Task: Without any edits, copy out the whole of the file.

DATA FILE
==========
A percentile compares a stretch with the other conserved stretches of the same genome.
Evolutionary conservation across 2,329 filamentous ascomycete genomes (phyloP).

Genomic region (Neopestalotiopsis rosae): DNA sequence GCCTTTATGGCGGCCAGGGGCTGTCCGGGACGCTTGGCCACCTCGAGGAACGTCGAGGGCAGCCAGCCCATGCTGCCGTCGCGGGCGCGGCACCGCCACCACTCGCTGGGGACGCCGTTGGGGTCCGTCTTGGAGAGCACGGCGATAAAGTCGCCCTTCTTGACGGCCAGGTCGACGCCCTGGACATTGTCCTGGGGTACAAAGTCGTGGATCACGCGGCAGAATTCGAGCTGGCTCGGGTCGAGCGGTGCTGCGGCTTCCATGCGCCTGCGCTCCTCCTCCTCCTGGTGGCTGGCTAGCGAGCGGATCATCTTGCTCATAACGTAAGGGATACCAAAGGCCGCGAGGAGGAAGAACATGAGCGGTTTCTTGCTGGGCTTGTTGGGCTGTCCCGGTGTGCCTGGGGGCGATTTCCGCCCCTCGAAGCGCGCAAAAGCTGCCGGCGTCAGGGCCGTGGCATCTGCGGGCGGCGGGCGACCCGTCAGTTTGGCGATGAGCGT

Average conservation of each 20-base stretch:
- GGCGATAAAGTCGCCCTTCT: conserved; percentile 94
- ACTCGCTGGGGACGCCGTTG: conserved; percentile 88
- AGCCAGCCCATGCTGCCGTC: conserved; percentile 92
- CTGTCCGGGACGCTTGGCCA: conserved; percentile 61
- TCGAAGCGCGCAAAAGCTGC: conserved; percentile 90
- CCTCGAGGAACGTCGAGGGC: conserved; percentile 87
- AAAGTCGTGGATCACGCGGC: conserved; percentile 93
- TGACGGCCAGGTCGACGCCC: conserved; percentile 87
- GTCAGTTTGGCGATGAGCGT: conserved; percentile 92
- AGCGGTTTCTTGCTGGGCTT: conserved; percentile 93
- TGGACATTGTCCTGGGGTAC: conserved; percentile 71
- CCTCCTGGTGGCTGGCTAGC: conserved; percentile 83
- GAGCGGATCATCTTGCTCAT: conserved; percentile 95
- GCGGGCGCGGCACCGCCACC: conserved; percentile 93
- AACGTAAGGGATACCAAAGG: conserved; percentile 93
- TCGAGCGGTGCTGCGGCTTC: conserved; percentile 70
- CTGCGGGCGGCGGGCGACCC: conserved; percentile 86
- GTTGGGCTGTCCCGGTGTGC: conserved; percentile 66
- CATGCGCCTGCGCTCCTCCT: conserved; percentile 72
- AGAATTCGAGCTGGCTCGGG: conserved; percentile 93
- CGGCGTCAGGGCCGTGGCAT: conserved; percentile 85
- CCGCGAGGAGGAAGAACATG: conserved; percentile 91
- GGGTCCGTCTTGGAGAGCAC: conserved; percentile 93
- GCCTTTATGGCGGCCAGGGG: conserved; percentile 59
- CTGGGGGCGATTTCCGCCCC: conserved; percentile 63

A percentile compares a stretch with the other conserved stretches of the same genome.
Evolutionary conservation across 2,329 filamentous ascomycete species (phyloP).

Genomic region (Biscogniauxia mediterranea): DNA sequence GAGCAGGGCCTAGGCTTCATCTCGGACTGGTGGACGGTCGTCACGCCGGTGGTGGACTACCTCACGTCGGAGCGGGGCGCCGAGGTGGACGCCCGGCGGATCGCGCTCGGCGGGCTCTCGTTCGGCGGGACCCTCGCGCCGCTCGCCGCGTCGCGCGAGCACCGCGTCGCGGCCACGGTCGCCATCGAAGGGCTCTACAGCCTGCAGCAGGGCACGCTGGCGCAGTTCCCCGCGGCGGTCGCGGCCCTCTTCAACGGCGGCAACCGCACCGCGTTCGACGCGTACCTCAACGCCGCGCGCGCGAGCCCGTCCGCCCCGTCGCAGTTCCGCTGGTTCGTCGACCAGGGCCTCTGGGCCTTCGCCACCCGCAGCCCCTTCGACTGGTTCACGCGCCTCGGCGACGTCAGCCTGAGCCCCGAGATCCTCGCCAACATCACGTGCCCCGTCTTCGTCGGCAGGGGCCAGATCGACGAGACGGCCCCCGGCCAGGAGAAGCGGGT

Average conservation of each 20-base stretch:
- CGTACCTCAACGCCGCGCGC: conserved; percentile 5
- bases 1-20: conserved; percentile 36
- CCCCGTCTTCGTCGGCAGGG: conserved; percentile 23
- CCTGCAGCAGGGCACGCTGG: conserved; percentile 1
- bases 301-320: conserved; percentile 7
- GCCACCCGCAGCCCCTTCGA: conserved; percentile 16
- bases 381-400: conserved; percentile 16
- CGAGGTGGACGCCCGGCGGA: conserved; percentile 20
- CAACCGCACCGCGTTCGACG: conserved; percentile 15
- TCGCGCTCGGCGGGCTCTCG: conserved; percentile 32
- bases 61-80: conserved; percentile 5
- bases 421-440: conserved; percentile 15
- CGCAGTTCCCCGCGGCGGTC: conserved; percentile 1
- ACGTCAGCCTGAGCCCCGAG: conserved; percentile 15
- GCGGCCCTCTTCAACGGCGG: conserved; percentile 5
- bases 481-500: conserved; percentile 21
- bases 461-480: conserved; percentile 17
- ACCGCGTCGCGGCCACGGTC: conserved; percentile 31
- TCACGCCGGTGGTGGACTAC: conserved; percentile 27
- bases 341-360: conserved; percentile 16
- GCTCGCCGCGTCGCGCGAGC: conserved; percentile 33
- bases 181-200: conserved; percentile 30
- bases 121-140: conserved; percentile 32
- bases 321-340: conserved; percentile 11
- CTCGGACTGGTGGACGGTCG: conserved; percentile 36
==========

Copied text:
A percentile compares a stretch with the other conserved stretches of the same genome.
Evolutionary conservation across 2,329 filamentous ascomycete genomes (phyloP).

Genomic region (Neopestalotiopsis rosae): DNA sequence GCCTTTATGGCGGCCAGGGGCTGTCCGGGACGCTTGGCCACCTCGAGGAACGTCGAGGGCAGCCAGCCCATGCTGCCGTCGCGGGCGCGGCACCGCCACCACTCGCTGGGGACGCCGTTGGGGTCCGTCTTGGAGAGCACGGCGATAAAGTCGCCCTTCTTGACGGCCAGGTCGACGCCCTGGACATTGTCCTGGGGTACAAAGTCGTGGATCACGCGGCAGAATTCGAGCTGGCTCGGGTCGAGCGGTGCTGCGGCTTCCATGCGCCTGCGCTCCTCCTCCTCCTGGTGGCTGGCTAGCGAGCGGATCATCTTGCTCATAACGTAAGGGATACCAAAGGCCGCGAGGAGGAAGAACATGAGCGGTTTCTTGCTGGGCTTGTTGGGCTGTCCCGGTGTGCCTGGGGGCGATTTCCGCCCCTCGAAGCGCGCAAAAGCTGCCGGCGTCAGGGCCGTGGCATCTGCGGGCGGCGGGCGACCCGTCAGTTTGGCGATGAGCGT

Average conservation of each 20-base stretch:
- GGCGATAAAGTCGCCCTTCT: conserved; percentile 94
- ACTCGCTGGGGACGCCGTTG: conserved; percentile 88
- AGCCAGCCCATGCTGCCGTC: conserved; percentile 92
- CTGTCCGGGACGCTTGGCCA: conserved; percentile 61
- TCGAAGCGCGCAAAAGCTGC: conserved; percentile 90
- CCTCGAGGAACGTCGAGGGC: conserved; percentile 87
- AAAGTCGTGGATCACGCGGC: conserved; percentile 93
- TGACGGCCAGGTCGACGCCC: conserved; percentile 87
- GTCAGTTTGGCGATGAGCGT: conserved; percentile 92
- AGCGGTTTCTTGCTGGGCTT: conserved; percentile 93
- TGGACATTGTCCTGGGGTAC: conserved; percentile 71
- CCTCCTGGTGGCTGGCTAGC: conserved; percentile 83
- GAGCGGATCATCTTGCTCAT: conserved; percentile 95
- GCGGGCGCGGCACCGCCACC: conserved; percentile 93
- AACGTAAGGGATACCAAAGG: conserved; percentile 93
- TCGAGCGGTGCTGCGGCTTC: conserved; percentile 70
- CTGCGGGCGGCGGGCGACCC: conserved; percentile 86
- GTTGGGCTGTCCCGGTGTGC: conserved; percentile 66
- CATGCGCCTGCGCTCCTCCT: conserved; percentile 72
- AGAATTCGAGCTGGCTCGGG: conserved; percentile 93
- CGGCGTCAGGGCCGTGGCAT: conserved; percentile 85
- CCGCGAGGAGGAAGAACATG: conserved; percentile 91
- GGGTCCGTCTTGGAGAGCAC: conserved; percentile 93
- GCCTTTATGGCGGCCAGGGG: conserved; percentile 59
- CTGGGGGCGATTTCCGCCCC: conserved; percentile 63

A percentile compares a stretch with the other conserved stretches of the same genome.
Evolutionary conservation across 2,329 filamentous ascomycete species (phyloP).

Genomic region (Biscogniauxia mediterranea): DNA sequence GAGCAGGGCCTAGGCTTCATCTCGGACTGGTGGACGGTCGTCACGCCGGTGGTGGACTACCTCACGTCGGAGCGGGGCGCCGAGGTGGACGCCCGGCGGATCGCGCTCGGCGGGCTCTCGTTCGGCGGGACCCTCGCGCCGCTCGCCGCGTCGCGCGAGCACCGCGTCGCGGCCACGGTCGCCATCGAAGGGCTCTACAGCCTGCAGCAGGGCACGCTGGCGCAGTTCCCCGCGGCGGTCGCGGCCCTCTTCAACGGCGGCAACCGCACCGCGTTCGACGCGTACCTCAACGCCGCGCGCGCGAGCCCGTCCGCCCCGTCGCAGTTCCGCTGGTTCGTCGACCAGGGCCTCTGGGCCTTCGCCACCCGCAGCCCCTTCGACTGGTTCACGCGCCTCGGCGACGTCAGCCTGAGCCCCGAGATCCTCGCCAACATCACGTGCCCCGTCTTCGTCGGCAGGGGCCAGATCGACGAGACGGCCCCCGGCCAGGAGAAGCGGGT

Average conservation of each 20-base stretch:
- CGTACCTCAACGCCGCGCGC: conserved; percentile 5
- bases 1-20: conserved; percentile 36
- CCCCGTCTTCGTCGGCAGGG: conserved; percentile 23
- CCTGCAGCAGGGCACGCTGG: conserved; percentile 1
- bases 301-320: conserved; percentile 7
- GCCACCCGCAGCCCCTTCGA: conserved; percentile 16
- bases 381-400: conserved; percentile 16
- CGAGGTGGACGCCCGGCGGA: conserved; percentile 20
- CAACCGCACCGCGTTCGACG: conserved; percentile 15
- TCGCGCTCGGCGGGCTCTCG: conserved; percentile 32
- bases 61-80: conserved; percentile 5
- bases 421-440: conserved; percentile 15
- CGCAGTTCCCCGCGGCGGTC: conserved; percentile 1
- ACGTCAGCCTGAGCCCCGAG: conserved; percentile 15
- GCGGCCCTCTTCAACGGCGG: conserved; percentile 5
- bases 481-500: conserved; percentile 21
- bases 461-480: conserved; percentile 17
- ACCGCGTCGCGGCCACGGTC: conserved; percentile 31
- TCACGCCGGTGGTGGACTAC: conserved; percentile 27
- bases 341-360: conserved; percentile 16
- GCTCGCCGCGTCGCGCGAGC: conserved; percentile 33
- bases 181-200: conserved; percentile 30
- bases 121-140: conserved; percentile 32
- bases 321-340: conserved; percentile 11
- CTCGGACTGGTGGACGGTCG: conserved; percentile 36